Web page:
So far, the blame has been put at Seita's doorstep. But what of the aunt? "...for the sake of the children," she hardly practised that either! Seita was also going through a traumatic time, especially the sight of her mother. Is his response of running away typical of a modern boy, or just typical of a normal human being---?
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Old 29-12-2004, 09:13 PM   #4   [permalink]
SamIam
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Originally Posted by John Faulkner
Maybe it was ironic that Seita, after he left his aunt, did bite the bullet and suffered a lot of hardship for his sister, much more so than if he had just stayed with his aunt---

I think he was foolhardy and proud too, but he was courageous in doing what he did for his sister after he ran away. Regarding Seita as an individual, rather than a teamplayer, he does seem to show little patience in trying to work with his aunt, rather than against her. There has been a trend towards individualism certainly in the US and Europe from the war onwards, maybe Japan too, a growing sense of attachment to one's own viewpoint. So Takahata is warning against this trend?---

So far, the blame has been put at Seita's doorstep. But what of the aunt? "...for the sake of the children," she hardly practised that either! Seita was also going through a traumatic time, especially the sight of her mother. Is his response of running away typical of a modern boy, or just typical of a normal human being---?
Good point ... I focused on Seita because he was the central character along with his sister ... actually his aunt in a real sense is more to blame on that note ... given the fact that she is an adult ... she definitely did not live up to the cultural and moral standards of the day. A young boy can be forgiven for acts of immaturity, but the adult has no such luxury.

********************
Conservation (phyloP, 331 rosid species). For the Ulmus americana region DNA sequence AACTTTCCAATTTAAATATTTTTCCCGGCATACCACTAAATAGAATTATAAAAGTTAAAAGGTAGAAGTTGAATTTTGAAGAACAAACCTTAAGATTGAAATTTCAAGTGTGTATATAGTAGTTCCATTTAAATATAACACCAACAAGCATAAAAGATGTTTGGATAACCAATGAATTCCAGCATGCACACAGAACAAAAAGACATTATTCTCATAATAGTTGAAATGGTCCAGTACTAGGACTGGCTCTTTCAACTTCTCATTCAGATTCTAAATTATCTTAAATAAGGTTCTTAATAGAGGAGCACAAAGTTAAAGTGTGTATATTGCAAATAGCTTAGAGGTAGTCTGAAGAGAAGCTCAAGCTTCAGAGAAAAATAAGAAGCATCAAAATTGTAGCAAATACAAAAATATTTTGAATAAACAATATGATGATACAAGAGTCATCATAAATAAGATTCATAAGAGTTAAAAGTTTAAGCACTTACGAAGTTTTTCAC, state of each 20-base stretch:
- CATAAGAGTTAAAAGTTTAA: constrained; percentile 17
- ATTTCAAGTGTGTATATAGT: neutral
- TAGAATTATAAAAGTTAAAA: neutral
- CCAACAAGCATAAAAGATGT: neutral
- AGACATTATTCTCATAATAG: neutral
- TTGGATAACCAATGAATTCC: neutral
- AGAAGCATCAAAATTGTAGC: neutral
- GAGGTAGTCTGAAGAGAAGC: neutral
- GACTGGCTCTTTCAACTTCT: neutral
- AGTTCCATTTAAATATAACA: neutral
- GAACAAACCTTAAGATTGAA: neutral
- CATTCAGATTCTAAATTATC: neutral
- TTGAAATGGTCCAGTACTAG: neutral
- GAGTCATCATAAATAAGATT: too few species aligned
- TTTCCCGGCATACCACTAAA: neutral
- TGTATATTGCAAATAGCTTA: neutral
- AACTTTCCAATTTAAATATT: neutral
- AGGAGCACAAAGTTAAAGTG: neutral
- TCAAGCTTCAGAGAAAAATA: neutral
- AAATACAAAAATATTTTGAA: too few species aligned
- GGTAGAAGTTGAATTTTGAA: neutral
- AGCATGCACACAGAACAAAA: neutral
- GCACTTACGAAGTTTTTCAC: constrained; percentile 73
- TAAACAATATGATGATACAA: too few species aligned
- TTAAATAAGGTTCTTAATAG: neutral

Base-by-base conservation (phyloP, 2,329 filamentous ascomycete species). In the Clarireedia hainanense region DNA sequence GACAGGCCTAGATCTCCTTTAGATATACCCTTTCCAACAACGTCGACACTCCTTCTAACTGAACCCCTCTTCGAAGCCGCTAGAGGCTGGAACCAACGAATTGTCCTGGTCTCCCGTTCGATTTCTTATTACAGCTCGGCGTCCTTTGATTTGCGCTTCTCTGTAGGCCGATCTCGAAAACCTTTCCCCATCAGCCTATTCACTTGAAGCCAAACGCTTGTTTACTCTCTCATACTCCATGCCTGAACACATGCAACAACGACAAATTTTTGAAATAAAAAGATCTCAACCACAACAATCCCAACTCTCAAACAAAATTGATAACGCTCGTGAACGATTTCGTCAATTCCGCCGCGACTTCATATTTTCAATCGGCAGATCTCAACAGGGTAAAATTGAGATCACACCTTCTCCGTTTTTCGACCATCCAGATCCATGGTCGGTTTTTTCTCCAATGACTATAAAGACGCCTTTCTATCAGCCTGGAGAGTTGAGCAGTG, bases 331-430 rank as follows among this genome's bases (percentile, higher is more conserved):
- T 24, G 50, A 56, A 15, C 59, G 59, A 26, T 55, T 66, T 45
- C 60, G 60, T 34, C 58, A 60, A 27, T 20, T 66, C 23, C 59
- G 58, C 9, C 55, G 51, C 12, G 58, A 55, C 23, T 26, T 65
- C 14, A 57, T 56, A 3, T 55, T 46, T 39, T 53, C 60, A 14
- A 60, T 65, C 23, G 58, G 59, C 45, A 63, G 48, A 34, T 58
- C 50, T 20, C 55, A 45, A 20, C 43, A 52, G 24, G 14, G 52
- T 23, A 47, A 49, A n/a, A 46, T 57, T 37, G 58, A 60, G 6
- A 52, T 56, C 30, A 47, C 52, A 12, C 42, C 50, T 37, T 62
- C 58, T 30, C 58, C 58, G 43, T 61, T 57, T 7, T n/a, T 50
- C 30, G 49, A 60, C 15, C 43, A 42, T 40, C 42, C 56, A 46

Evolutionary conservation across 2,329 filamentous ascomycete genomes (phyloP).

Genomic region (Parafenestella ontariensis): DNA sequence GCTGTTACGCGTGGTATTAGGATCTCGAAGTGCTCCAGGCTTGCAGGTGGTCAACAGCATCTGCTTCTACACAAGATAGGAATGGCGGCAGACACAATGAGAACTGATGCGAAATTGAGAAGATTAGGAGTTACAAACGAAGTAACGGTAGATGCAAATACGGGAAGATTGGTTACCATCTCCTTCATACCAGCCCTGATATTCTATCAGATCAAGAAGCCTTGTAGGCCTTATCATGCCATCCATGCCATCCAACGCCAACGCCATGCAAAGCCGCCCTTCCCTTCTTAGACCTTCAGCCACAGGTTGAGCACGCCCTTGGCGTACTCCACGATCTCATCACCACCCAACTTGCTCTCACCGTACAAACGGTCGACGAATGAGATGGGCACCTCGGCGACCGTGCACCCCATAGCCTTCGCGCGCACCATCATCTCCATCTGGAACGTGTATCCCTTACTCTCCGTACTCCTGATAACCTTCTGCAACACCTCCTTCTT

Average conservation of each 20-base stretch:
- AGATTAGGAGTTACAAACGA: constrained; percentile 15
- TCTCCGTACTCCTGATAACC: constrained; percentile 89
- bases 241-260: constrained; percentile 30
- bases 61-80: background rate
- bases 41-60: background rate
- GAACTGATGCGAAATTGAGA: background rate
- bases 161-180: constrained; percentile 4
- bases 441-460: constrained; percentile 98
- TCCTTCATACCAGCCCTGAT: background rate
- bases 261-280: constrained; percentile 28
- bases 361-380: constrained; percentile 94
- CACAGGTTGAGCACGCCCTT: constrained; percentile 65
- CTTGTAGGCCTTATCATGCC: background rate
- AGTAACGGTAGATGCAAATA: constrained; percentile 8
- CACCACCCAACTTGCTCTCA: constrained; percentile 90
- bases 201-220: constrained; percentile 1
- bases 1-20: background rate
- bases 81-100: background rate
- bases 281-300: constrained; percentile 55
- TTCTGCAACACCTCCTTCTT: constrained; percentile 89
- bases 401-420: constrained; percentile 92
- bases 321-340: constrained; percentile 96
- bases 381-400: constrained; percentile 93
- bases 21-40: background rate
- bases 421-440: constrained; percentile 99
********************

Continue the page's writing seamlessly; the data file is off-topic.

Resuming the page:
As a side note, one thing that I found to be odd though is why did Seita wait so long before he withdrew money from the bank? I would have thought that even at his age, he would started sooner ... before resorting to what they were eating in the end ... now granted, you want to save something for emergencies ... but he waited way to long.

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Old 30-12-2004, 08:13 AM   #5   [permalink]
John Faulkner
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Originally Posted by SamIam
Good point ... I focused on Seita because he was the central character along with his sister ... actually his aunt in a real sense is more to blame on that note ... given the fact that she is an adult ... she definitely did not live up to the cultural and moral standards of the day. A young boy can be forgiven for acts of immaturity, but the adult has no such luxury.

As a side note, one thing that I found to be odd though is why did Seita wait so long before he withdrew money from the bank? I would have thought that even at his age, he would started sooner ... before resorting to what they were eating in the end ... now granted, you want to save something for emergencies ... but he waited way to long.

Sam
There is a tendency for me just to concentrate on the main characters in an anime, and disregard the side characters--but main characters do not act in a vacuum--

Maybe Seita was too proud to withdraw money and wanted to make it on his own. Was that money his or his parents (I forgot)? If it was his parents, maybe that's why he was reluctant to take it.--
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Old 15-01-2005, 06:11 AM   #6   [permalink]
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I think the money was technically his parents. I suspect he was keeping a bit in reserve for when his father returned.